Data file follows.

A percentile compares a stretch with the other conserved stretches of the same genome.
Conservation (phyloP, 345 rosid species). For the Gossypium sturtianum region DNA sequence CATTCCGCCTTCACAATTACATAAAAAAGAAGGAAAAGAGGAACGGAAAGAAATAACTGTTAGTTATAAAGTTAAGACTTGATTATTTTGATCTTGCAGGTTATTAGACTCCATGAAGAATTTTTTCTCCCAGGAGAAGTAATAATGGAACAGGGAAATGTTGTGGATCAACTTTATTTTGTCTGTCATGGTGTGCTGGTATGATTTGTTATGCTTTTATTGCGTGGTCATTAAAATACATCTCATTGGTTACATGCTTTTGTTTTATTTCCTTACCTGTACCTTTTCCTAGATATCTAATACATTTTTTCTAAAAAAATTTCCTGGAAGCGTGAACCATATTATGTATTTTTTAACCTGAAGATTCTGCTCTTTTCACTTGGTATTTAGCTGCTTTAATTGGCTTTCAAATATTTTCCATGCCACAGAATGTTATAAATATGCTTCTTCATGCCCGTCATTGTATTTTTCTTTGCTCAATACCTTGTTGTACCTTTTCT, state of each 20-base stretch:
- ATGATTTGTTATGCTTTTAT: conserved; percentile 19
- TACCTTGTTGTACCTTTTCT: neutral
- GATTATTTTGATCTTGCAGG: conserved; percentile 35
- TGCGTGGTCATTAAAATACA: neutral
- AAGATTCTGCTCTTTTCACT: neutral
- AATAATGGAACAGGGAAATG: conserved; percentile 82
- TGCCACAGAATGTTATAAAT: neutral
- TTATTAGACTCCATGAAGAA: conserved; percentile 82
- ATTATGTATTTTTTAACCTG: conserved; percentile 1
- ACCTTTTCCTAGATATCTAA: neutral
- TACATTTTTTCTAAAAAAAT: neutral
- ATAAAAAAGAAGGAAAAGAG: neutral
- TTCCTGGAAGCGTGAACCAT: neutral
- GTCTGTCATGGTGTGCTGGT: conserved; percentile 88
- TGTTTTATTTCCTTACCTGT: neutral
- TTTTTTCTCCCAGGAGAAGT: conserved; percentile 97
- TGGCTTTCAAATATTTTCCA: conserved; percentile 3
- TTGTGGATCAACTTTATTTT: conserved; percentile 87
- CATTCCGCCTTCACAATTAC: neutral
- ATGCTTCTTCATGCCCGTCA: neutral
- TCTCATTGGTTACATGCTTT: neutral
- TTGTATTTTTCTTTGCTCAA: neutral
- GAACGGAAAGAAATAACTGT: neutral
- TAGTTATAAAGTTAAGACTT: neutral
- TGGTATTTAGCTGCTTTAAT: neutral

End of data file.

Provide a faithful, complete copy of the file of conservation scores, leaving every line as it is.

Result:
A percentile compares a stretch with the other conserved stretches of the same genome.
Conservation (phyloP, 345 rosid species). For the Gossypium sturtianum region DNA sequence CATTCCGCCTTCACAATTACATAAAAAAGAAGGAAAAGAGGAACGGAAAGAAATAACTGTTAGTTATAAAGTTAAGACTTGATTATTTTGATCTTGCAGGTTATTAGACTCCATGAAGAATTTTTTCTCCCAGGAGAAGTAATAATGGAACAGGGAAATGTTGTGGATCAACTTTATTTTGTCTGTCATGGTGTGCTGGTATGATTTGTTATGCTTTTATTGCGTGGTCATTAAAATACATCTCATTGGTTACATGCTTTTGTTTTATTTCCTTACCTGTACCTTTTCCTAGATATCTAATACATTTTTTCTAAAAAAATTTCCTGGAAGCGTGAACCATATTATGTATTTTTTAACCTGAAGATTCTGCTCTTTTCACTTGGTATTTAGCTGCTTTAATTGGCTTTCAAATATTTTCCATGCCACAGAATGTTATAAATATGCTTCTTCATGCCCGTCATTGTATTTTTCTTTGCTCAATACCTTGTTGTACCTTTTCT, state of each 20-base stretch:
- ATGATTTGTTATGCTTTTAT: conserved; percentile 19
- TACCTTGTTGTACCTTTTCT: neutral
- GATTATTTTGATCTTGCAGG: conserved; percentile 35
- TGCGTGGTCATTAAAATACA: neutral
- AAGATTCTGCTCTTTTCACT: neutral
- AATAATGGAACAGGGAAATG: conserved; percentile 82
- TGCCACAGAATGTTATAAAT: neutral
- TTATTAGACTCCATGAAGAA: conserved; percentile 82
- ATTATGTATTTTTTAACCTG: conserved; percentile 1
- ACCTTTTCCTAGATATCTAA: neutral
- TACATTTTTTCTAAAAAAAT: neutral
- ATAAAAAAGAAGGAAAAGAG: neutral
- TTCCTGGAAGCGTGAACCAT: neutral
- GTCTGTCATGGTGTGCTGGT: conserved; percentile 88
- TGTTTTATTTCCTTACCTGT: neutral
- TTTTTTCTCCCAGGAGAAGT: conserved; percentile 97
- TGGCTTTCAAATATTTTCCA: conserved; percentile 3
- TTGTGGATCAACTTTATTTT: conserved; percentile 87
- CATTCCGCCTTCACAATTAC: neutral
- ATGCTTCTTCATGCCCGTCA: neutral
- TCTCATTGGTTACATGCTTT: neutral
- TTGTATTTTTCTTTGCTCAA: neutral
- GAACGGAAAGAAATAACTGT: neutral
- TAGTTATAAAGTTAAGACTT: neutral
- TGGTATTTAGCTGCTTTAAT: neutral